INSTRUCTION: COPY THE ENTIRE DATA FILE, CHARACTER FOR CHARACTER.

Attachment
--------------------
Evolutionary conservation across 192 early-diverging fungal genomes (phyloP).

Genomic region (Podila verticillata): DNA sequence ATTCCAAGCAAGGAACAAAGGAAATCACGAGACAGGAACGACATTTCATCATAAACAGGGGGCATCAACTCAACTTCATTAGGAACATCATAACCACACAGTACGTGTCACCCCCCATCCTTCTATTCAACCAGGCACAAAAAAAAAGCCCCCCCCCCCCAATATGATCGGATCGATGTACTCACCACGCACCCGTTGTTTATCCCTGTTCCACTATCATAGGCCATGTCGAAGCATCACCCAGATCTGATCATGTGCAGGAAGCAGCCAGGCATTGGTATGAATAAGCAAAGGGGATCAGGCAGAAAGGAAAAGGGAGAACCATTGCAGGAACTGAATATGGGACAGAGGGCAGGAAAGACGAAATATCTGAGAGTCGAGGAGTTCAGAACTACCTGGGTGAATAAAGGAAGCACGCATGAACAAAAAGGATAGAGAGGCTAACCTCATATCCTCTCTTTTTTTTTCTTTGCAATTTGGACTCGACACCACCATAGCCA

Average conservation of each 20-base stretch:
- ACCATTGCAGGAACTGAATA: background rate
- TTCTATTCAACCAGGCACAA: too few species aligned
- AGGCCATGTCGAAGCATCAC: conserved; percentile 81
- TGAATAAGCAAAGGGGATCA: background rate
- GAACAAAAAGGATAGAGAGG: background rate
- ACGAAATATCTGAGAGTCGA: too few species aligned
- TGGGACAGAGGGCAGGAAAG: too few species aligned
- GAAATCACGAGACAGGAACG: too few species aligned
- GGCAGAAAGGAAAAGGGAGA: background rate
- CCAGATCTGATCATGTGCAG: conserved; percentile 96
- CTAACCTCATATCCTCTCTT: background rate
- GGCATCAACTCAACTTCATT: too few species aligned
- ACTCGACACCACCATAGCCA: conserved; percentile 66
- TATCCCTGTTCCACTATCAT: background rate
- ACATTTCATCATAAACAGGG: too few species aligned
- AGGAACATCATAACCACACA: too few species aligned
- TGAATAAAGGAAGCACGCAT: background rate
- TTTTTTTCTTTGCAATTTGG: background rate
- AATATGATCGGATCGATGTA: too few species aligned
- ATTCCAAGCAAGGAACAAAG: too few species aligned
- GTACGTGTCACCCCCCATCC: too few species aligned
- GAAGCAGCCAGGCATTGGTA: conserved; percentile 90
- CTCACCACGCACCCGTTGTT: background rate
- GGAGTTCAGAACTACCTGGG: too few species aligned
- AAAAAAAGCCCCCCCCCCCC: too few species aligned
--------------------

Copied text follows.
Evolutionary conservation across 192 early-diverging fungal genomes (phyloP).

Genomic region (Podila verticillata): DNA sequence ATTCCAAGCAAGGAACAAAGGAAATCACGAGACAGGAACGACATTTCATCATAAACAGGGGGCATCAACTCAACTTCATTAGGAACATCATAACCACACAGTACGTGTCACCCCCCATCCTTCTATTCAACCAGGCACAAAAAAAAAGCCCCCCCCCCCCAATATGATCGGATCGATGTACTCACCACGCACCCGTTGTTTATCCCTGTTCCACTATCATAGGCCATGTCGAAGCATCACCCAGATCTGATCATGTGCAGGAAGCAGCCAGGCATTGGTATGAATAAGCAAAGGGGATCAGGCAGAAAGGAAAAGGGAGAACCATTGCAGGAACTGAATATGGGACAGAGGGCAGGAAAGACGAAATATCTGAGAGTCGAGGAGTTCAGAACTACCTGGGTGAATAAAGGAAGCACGCATGAACAAAAAGGATAGAGAGGCTAACCTCATATCCTCTCTTTTTTTTTCTTTGCAATTTGGACTCGACACCACCATAGCCA

Average conservation of each 20-base stretch:
- ACCATTGCAGGAACTGAATA: background rate
- TTCTATTCAACCAGGCACAA: too few species aligned
- AGGCCATGTCGAAGCATCAC: conserved; percentile 81
- TGAATAAGCAAAGGGGATCA: background rate
- GAACAAAAAGGATAGAGAGG: background rate
- ACGAAATATCTGAGAGTCGA: too few species aligned
- TGGGACAGAGGGCAGGAAAG: too few species aligned
- GAAATCACGAGACAGGAACG: too few species aligned
- GGCAGAAAGGAAAAGGGAGA: background rate
- CCAGATCTGATCATGTGCAG: conserved; percentile 96
- CTAACCTCATATCCTCTCTT: background rate
- GGCATCAACTCAACTTCATT: too few species aligned
- ACTCGACACCACCATAGCCA: conserved; percentile 66
- TATCCCTGTTCCACTATCAT: background rate
- ACATTTCATCATAAACAGGG: too few species aligned
- AGGAACATCATAACCACACA: too few species aligned
- TGAATAAAGGAAGCACGCAT: background rate
- TTTTTTTCTTTGCAATTTGG: background rate
- AATATGATCGGATCGATGTA: too few species aligned
- ATTCCAAGCAAGGAACAAAG: too few species aligned
- GTACGTGTCACCCCCCATCC: too few species aligned
- GAAGCAGCCAGGCATTGGTA: conserved; percentile 90
- CTCACCACGCACCCGTTGTT: background rate
- GGAGTTCAGAACTACCTGGG: too few species aligned
- AAAAAAAGCCCCCCCCCCCC: too few species aligned